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Ralph Waldo Armstrong III photographed the African-American community of Little Rock (Pulaski County) for more than fifty years. Between 1951 and 2006, a period of dramatic social change, he accumulated an invaluable archive of thousands of photographs of Little Rock’s black citizenry, houses, churches, schools, and professional and civic organizations.
Ralph Armstrong was born on February 23, 1925, in North Little Rock (Pulaski County) to Ralph W. Armstrong II and Callie Armstrong; he had one older half-brother and two younger sisters. His father worked in a Little Rock furniture factory, and his mother took in washing to help the family meet expenses during the Great Depression. Later, she, too, worked in the factory. Armstrong developed an early love for classical music listening with his parents to the Texaco-sponsored broadcasts of the Metropolitan Opera on Saturday afternoons. He played the saxophone in the Scipio A. Jones High School band and, after high school, studied music for a year at Philander Smith College in Little Rock. However, Armstrong was drafted into the U.S. Navy in the summer of 1943 and spent the next two years first at Great Lakes Naval Air Station north of Chicago, Illinois, and then in the South Pacific on Eniwetok Atoll.
After the war, Armstrong returned to Little Rock for six months and then headed back to Chicago to study at the American Conservatory of Music. In 1946, he landed an audition with the Grant Park Symphony Orchestra, a steppingstone to the prestigious Chicago Symphony Orchestra. His major teacher thought he had earned the seat, but he was denied it, apparently because of his color. Armstrong thus abandoned his long-held ambition to play classical music and turned his artistic talents to photography. He completed a one-year course at the Chicago School of Photography and set up a business with a friend from school, Robert Stokely. The two of them took every kind of job they could find—building surveys for insurance companies, forensic work for the National Association for the Advancement of Colored People (NAACP) and others, wedding pictures, family portraits—and prospered in their highly competitive business. While establishing himself in his new profession, Armstrong married Ruby Joshua Stanton, herself a Little Rock native who had come to Chicago to study nursing. Married in 1947, the couple lived in Chicago until 1951, when they decided to return to Little Rock to raise their family, which eventually included two sons and a daughter.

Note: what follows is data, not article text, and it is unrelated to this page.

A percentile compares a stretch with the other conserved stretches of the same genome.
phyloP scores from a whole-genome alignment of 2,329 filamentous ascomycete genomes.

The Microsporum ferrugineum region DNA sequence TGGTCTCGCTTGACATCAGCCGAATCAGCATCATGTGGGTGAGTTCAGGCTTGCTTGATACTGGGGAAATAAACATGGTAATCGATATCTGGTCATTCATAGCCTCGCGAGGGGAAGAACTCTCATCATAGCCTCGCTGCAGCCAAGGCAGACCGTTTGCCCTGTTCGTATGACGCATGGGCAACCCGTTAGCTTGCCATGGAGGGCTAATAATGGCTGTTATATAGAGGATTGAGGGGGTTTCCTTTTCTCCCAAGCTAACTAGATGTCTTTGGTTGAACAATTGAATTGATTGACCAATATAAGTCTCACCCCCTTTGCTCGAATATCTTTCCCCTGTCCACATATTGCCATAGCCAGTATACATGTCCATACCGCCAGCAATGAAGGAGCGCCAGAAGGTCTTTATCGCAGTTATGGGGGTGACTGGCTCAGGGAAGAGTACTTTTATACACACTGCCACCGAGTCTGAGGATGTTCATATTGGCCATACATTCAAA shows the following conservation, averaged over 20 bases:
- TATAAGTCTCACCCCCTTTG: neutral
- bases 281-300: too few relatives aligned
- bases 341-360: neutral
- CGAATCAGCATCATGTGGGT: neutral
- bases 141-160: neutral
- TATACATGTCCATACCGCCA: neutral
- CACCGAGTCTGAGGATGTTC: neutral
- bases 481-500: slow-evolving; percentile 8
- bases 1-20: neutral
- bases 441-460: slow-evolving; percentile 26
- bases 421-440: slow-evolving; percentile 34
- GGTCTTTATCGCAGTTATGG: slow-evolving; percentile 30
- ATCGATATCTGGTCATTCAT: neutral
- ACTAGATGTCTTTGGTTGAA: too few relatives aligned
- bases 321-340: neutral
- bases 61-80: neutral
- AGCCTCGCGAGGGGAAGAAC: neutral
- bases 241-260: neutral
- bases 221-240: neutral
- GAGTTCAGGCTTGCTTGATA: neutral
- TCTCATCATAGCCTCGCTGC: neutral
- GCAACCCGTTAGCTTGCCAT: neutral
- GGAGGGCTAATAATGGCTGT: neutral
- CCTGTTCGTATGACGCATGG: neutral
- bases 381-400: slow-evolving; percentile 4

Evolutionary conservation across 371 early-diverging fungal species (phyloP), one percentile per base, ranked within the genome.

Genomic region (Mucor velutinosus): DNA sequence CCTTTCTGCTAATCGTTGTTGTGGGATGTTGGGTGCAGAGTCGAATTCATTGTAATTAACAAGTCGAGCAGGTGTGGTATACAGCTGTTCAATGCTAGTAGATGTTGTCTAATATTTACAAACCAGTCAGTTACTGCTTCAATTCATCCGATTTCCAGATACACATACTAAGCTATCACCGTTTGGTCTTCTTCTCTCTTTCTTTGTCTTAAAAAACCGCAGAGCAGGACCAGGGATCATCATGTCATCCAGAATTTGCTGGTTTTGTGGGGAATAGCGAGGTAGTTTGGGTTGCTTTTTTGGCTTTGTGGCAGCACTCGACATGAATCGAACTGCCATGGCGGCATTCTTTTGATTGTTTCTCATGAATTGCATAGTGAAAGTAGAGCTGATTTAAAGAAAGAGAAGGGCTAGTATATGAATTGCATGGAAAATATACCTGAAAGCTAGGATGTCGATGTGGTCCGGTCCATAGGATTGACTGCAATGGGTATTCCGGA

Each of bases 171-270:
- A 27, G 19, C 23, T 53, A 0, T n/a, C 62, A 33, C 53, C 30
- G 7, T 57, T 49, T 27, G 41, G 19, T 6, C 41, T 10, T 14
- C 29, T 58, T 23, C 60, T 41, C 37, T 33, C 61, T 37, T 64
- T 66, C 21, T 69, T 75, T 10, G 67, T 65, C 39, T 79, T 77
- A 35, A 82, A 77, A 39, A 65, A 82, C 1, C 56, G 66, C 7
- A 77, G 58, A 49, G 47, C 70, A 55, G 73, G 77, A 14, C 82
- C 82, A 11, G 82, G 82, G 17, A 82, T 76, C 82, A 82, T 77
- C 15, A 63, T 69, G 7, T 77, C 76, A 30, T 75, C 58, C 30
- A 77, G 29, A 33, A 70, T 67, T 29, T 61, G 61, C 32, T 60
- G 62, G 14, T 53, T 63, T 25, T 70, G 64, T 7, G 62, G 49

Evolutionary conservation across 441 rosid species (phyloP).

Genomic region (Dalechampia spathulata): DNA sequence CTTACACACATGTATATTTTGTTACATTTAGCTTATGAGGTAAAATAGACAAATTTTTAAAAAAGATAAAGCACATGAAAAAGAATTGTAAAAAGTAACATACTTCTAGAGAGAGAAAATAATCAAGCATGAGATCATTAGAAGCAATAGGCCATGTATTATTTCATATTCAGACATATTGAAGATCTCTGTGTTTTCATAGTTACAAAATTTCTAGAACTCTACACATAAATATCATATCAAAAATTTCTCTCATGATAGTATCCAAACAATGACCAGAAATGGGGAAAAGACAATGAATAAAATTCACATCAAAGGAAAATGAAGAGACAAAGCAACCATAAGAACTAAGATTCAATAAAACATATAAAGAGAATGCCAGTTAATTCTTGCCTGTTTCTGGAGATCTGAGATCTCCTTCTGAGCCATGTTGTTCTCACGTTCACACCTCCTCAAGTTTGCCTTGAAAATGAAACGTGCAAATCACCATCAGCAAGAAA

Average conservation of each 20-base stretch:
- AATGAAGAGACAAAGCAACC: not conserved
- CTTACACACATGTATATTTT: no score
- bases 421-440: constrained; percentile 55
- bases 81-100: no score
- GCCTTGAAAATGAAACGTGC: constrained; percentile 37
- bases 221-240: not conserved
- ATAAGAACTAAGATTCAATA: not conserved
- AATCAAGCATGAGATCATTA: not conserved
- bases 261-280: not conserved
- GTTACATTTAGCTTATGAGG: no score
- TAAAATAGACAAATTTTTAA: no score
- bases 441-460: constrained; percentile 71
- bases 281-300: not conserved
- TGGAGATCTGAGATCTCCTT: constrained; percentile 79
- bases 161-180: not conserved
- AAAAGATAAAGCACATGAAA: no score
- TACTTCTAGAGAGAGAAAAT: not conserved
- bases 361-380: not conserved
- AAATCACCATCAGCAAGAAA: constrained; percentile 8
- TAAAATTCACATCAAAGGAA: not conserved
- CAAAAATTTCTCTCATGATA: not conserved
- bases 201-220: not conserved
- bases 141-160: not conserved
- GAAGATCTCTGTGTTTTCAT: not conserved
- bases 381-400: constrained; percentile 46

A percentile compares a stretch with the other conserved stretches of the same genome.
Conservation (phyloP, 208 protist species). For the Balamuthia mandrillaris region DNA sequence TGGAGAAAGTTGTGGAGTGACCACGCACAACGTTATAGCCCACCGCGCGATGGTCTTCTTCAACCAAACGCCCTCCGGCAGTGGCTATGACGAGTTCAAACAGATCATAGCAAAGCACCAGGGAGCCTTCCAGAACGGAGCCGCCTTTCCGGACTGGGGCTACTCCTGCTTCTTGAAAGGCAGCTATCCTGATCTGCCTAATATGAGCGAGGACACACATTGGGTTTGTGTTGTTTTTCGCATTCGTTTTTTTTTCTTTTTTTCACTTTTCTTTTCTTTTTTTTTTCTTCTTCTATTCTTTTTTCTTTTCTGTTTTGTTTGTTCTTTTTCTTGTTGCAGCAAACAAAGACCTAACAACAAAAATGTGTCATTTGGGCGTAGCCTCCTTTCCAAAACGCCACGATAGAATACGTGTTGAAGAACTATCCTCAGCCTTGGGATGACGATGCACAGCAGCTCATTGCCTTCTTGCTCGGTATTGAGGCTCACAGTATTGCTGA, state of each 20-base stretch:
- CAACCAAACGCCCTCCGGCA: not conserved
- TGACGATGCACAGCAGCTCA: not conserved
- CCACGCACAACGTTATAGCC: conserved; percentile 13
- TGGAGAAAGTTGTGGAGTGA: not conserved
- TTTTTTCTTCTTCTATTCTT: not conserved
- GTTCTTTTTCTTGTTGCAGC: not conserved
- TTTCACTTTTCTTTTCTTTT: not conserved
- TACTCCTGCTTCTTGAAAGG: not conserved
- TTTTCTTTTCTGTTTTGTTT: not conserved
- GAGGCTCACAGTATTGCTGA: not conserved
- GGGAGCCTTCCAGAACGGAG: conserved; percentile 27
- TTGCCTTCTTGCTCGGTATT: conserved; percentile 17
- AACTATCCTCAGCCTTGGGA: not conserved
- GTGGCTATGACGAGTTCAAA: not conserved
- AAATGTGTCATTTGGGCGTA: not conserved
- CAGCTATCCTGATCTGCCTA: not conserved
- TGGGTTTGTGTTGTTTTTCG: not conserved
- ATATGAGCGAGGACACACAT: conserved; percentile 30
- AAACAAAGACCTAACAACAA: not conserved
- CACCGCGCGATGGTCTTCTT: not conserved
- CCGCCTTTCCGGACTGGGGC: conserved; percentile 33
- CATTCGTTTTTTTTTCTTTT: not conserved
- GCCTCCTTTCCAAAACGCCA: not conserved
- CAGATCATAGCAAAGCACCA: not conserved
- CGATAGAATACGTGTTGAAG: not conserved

Back in Arkansas, Armstrong found that he could not immediately make a sufficient living in photography, so he took the civil service exam and became a letter carrier. He continued working for the post office for thirty-seven years, for most of those walking a commercial route in downtown Little Rock. But his photography business picked up quickly: “I’d be in the dark room all night, sometimes,” he said, “just trying to keep up” with the demand. In addition to processing his own pictures, much of his painstaking dark-room work came to involve restoration of old photographs, including one of pioneering African-American civil rights lawyer Scipio Jones. While he often shot pictures of buildings about to be demolished, especially in Little Rock’s historic 9th Street district, he gradually began to specialize in portraits.
Armstrong tended not to impose his vision on his subjects, as many photographers do. Instead, he explained, “you get a sense of how your subjects want to present themselves, and you work to capture that for them.” As a result, his portraits, while formal, never seem contrived. The social and professional achievements documented seem natural elements of the richly accomplished lives portrayed.
Ralph Armstrong was eighty-one when he died on November 10, 2006. He is buried in Haven of Rest Cemetery in Little Rock.
For additional information:Brazzel, Kyle. “Photographic Arkansas Youthful Shutterbugs Link Church’s Past, Present.” Arkansas Democrat-Gazette. June 14, 2007, p. 1E.
Marren, Susan. “Black Life in Postwar Little Rock: The Photography of Ralph Armstrong.” Arkansas Historical Quarterly 63 (Autumn 2004): 232–259.
Susan MarrenUniversity of Arkansas, Fayetteville
Last Updated 5/7/2013
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